When it comes to adoption, your child(ren) will bring their own baggage into your house; baggage that you did not help to create or give to them. Whether they hit you or others, spew horrible words out of their mouths, intentionally break other kids’ things because they want it and can’t have it so no one else will have it, or whether they obsess over the food they eat. They will have baggage from their past that you will not understand.

When your child make progression and then regresses (for a time) back to old behaviors, attitudes, and thought patterns, you will instinctively blame yourself. You will blame yourself first because you thought you helped your child move past those things but now, like a dog to its own vomit, they have returned to them. When bonding is going well and then a new behavior starts, you will instinctively think it is because of something you did. By far, the vast majority of the time it is not your fault. Working to remove the baggage in a child’s life is like peeling an onion. You peel off one layer only to find another and sometimes it seems like layers get put back on again. And so you work to peel them off again.

Yes, there are things you might do, things you will do (no matter how intentional) to cause your adopted child to act out, but most of the time it is not because of anything you have done. Adopted children will spew out their hurt all over you. It is not because they hate you or wish they were back in an orphanage in China or Russia. It is because they are hurting and you happen to be the one there when it all comes out as the ugly mess that it is.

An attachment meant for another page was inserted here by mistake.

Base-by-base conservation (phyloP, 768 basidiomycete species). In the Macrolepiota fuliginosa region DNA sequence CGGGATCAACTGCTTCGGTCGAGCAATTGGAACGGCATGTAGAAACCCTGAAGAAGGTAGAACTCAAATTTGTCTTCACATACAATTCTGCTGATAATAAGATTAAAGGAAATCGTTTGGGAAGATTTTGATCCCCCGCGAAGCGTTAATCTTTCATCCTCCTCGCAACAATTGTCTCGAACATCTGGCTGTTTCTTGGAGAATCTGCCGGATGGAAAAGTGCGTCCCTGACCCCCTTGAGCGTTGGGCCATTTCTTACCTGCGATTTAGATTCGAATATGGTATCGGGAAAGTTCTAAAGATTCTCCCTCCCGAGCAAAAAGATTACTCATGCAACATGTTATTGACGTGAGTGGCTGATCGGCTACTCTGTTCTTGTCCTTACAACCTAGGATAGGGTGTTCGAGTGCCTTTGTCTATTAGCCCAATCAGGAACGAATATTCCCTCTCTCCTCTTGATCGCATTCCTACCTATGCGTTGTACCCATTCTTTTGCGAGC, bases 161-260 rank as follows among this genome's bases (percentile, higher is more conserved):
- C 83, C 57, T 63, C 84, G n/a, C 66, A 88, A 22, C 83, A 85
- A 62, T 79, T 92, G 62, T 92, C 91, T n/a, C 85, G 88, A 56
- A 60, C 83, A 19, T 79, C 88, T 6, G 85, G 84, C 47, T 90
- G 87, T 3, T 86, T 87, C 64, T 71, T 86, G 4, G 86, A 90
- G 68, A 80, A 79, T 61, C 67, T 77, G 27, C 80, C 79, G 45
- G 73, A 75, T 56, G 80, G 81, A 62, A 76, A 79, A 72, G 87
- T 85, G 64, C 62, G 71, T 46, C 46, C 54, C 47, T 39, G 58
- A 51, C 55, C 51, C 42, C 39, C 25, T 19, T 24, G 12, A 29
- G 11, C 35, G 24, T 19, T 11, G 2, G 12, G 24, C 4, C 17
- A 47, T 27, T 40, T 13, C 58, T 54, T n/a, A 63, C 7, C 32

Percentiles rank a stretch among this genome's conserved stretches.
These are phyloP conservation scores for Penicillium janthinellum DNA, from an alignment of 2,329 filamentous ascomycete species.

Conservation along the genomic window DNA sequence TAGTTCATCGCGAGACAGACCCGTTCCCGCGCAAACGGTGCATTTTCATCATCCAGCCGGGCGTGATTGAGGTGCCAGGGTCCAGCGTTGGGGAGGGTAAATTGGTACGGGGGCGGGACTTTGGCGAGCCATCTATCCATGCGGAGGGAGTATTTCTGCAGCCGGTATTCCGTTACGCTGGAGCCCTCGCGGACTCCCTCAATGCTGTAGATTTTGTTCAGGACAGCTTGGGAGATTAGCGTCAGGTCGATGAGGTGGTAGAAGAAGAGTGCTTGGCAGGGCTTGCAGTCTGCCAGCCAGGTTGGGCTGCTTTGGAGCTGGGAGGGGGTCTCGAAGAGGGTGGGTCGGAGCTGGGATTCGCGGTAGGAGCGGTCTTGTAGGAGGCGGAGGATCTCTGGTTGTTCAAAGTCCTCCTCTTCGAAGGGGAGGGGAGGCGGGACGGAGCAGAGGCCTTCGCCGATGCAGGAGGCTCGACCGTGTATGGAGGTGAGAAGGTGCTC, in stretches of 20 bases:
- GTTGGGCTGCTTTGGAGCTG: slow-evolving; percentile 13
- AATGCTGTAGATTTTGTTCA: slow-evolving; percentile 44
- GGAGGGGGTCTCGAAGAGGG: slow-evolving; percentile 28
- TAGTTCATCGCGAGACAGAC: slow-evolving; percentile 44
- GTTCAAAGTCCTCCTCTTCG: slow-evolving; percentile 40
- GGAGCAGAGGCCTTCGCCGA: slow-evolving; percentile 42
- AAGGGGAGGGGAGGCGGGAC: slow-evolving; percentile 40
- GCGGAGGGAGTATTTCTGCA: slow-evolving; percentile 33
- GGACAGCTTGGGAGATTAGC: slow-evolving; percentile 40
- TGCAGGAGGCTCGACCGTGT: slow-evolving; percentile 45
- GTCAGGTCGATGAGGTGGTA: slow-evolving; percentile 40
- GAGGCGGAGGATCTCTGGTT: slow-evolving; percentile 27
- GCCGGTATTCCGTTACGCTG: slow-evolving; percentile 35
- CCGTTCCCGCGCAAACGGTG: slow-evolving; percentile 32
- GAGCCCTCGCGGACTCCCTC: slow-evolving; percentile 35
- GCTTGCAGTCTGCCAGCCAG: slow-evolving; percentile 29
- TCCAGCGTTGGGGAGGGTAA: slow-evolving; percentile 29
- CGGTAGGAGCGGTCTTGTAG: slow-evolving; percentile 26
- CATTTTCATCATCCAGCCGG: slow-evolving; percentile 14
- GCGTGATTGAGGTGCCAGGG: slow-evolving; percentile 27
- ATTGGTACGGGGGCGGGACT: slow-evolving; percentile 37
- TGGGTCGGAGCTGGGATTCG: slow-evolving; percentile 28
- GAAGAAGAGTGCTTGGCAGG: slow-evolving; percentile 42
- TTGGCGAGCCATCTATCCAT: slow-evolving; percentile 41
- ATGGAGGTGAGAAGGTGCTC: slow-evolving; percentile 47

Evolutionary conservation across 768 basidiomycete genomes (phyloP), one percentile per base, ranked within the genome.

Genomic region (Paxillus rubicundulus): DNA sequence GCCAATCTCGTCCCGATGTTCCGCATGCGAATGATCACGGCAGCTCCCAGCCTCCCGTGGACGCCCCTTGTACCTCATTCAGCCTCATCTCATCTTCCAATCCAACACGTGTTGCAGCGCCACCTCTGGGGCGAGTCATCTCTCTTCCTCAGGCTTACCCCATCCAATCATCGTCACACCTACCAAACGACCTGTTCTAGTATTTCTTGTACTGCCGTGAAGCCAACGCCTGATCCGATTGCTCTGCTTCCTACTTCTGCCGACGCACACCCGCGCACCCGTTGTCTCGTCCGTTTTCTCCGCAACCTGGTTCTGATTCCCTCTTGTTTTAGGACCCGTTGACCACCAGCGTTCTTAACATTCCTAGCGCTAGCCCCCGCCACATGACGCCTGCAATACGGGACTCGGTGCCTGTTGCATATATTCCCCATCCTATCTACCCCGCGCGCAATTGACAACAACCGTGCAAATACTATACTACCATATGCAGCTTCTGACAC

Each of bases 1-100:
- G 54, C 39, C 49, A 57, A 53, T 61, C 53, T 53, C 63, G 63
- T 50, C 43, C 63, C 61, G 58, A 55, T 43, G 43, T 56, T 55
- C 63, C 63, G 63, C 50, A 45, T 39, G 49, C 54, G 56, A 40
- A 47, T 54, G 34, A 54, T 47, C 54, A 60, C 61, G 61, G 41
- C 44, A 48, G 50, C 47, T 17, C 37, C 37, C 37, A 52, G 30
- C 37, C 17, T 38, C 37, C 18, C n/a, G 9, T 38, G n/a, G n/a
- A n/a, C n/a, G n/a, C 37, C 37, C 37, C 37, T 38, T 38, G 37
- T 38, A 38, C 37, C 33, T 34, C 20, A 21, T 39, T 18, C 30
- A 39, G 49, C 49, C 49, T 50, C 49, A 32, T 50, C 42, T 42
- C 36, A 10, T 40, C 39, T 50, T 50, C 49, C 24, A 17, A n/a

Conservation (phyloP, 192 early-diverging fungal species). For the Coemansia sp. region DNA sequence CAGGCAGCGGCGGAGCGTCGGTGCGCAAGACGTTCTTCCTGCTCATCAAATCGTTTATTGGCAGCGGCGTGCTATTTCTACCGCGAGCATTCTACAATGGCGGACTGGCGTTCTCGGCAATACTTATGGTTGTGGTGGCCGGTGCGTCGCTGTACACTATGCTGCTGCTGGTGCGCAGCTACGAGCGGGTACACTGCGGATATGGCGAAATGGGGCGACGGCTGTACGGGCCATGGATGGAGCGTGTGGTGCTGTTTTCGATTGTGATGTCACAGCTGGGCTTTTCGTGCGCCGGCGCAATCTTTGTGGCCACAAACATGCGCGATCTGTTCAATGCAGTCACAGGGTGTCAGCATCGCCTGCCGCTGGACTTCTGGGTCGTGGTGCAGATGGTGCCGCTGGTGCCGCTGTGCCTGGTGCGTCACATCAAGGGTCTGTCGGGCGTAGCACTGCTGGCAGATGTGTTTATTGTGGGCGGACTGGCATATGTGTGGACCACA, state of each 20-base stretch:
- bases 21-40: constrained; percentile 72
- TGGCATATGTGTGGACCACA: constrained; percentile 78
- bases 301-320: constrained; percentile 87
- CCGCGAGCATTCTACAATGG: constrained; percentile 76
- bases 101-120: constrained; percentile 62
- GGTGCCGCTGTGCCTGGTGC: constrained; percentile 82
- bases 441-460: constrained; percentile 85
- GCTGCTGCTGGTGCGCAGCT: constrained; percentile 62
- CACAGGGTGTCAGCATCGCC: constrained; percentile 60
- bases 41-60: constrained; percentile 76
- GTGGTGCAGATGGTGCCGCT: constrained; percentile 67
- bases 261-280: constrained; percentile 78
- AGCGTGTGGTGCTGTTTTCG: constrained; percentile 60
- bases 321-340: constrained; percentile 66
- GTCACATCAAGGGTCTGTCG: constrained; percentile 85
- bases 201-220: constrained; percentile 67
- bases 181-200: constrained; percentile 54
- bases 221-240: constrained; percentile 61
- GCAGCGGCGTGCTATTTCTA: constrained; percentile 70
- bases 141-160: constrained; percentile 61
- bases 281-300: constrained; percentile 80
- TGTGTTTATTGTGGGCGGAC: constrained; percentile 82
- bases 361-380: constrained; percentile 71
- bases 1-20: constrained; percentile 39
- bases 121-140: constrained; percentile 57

When people sin against others, the backlash can be miserable and hurtful. These are kids who do not know how to deal with their anger, hurt, and past abuse. As a parent you often don’t know about it until it comes out in a less than ideal manner. They are going to come with baggage and try to dump it all over you, but it is not your fault.

Lesson #5 – Redemption in Adoption is a Long Road

To follow lesson four, the hopeful redemption that you will see in the life of your adopted child is going to be a long road. It will extend even beyond the years that they live in your house. The road to redemption for all of us extends from the moment we are saved till the day we die. It is marked with bumps, bruises, and hardships. For an adopted child this road will be similar but much different.

The road to redemption for an adopted child will be marked with things that you will not see in the life of your biological children. They will be recovering from abuse of all kinds and all kinds of issues that abuse produces in the life of a person. And they will be dealing with it as a child. But it is so worth it. Adoption ends many negative things in a child’s life, but the road to redemptive recovery is long. At times it will look like a valley with many shadows of death hanging over your child, and even you as the parent. But you are always looking and pointing to the light of life at the end of the tunnel. That just over the hill is the bright Son that makes darkness run and hide. The redemption that adoption brings to the life of an orphan is worth all of the baggage that will be thrown at you and sludge that you will have to walk through.